Like

  7. Those are great reasons and I love that the monkeys made the list. some of your reasons are why I loved Boston. Yes it’s a bigger city than most in the US, but it was a very walkable city and it had a small town feel for me. Also, I loved the diversity. After living in Colorado for 15 years I needed diversity. Of course, it doesn’t compare to Gib since it has more crime, the airport is a pain to get to, the buses aren’t free, and probably a million more reasons.

    Like

    • Boston was one of the few places in the US I fancied visiting. Not because of the monkeys of course. It’s serious monkey time now, saw some more on the bus (they weren’t on the bus, I saw them from the bus), and again, when we took Pippa and Snowy out just now. Lots of little babies. I could write a monkey blog!

      To balance it out though, I’ll write a ten good things about my pueblo in Spain too.

      Like

  8. Always great to get an insider’s view on things. You should link to the Gib tourist board – this is far better than any of their crummy leaflets…
    Also – thanks for the flagrant self promotion (publicity begins at home – or was that charity? – amounts to the same thing) re Clouds. Keep forgetting so have just popped over there too. :)

    Like

    • What the Gib tourist board needs is a decent budget and someone to put forward some good ideas. But I’ve been saying this for years :D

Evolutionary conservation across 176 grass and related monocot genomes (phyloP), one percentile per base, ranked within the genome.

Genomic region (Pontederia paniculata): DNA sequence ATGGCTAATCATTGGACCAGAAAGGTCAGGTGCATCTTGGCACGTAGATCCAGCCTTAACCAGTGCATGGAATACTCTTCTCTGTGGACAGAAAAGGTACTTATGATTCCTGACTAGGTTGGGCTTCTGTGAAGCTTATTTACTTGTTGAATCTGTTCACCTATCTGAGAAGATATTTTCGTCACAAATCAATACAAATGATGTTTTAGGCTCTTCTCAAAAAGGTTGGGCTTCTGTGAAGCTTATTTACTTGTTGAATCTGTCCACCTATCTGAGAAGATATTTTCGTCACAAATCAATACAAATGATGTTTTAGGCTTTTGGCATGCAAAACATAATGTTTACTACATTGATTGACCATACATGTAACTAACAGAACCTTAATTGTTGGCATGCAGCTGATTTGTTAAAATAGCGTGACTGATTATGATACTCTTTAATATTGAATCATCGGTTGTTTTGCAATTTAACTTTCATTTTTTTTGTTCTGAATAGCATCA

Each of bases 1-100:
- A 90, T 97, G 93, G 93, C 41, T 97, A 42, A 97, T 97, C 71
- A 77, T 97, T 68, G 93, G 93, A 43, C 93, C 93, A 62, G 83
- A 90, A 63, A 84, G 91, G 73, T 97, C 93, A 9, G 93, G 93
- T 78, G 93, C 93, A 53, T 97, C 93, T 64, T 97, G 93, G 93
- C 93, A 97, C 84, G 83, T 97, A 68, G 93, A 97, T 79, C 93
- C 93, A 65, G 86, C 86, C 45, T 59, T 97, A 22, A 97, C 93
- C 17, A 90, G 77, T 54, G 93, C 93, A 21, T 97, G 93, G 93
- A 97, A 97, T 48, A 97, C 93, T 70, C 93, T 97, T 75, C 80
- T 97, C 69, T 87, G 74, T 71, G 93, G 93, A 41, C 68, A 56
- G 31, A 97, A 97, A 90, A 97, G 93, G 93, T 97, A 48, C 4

I appreciate people reading more than one of my blogs, so it’s just an easy reminder of other posts. If anyone finds anything interesting to read, all the better.

      Like

    • Not mine – I’m vegetarian! I’ve no idea whether they are good or not, I suspect it is the novelty of getting British fish and chips in southern mediterranean Europe. In fact the local chippy a few yards away from us has closed, and is now owned by a couple of friends of ours, she’s Filipino, and my partner has used it a few times for take aways when I’ve not been around. I think most of the British pubs up and down Main Street do fish and chips, certainly the Friar (nearest pub to us, 5 mins away) does them. I suspect the fish and chips I used to get as a kid from our local chippies were better.

      I wouldn’t describe Gib as a gastronomic paradise (and it is def not good for vegetarians, even worse for vegans) but you can eat well enough on a holiday. We’ve got Chinese, Thai, Filipino, Indian, Italian, Moroccan, Spanish, Argentinian amongst others.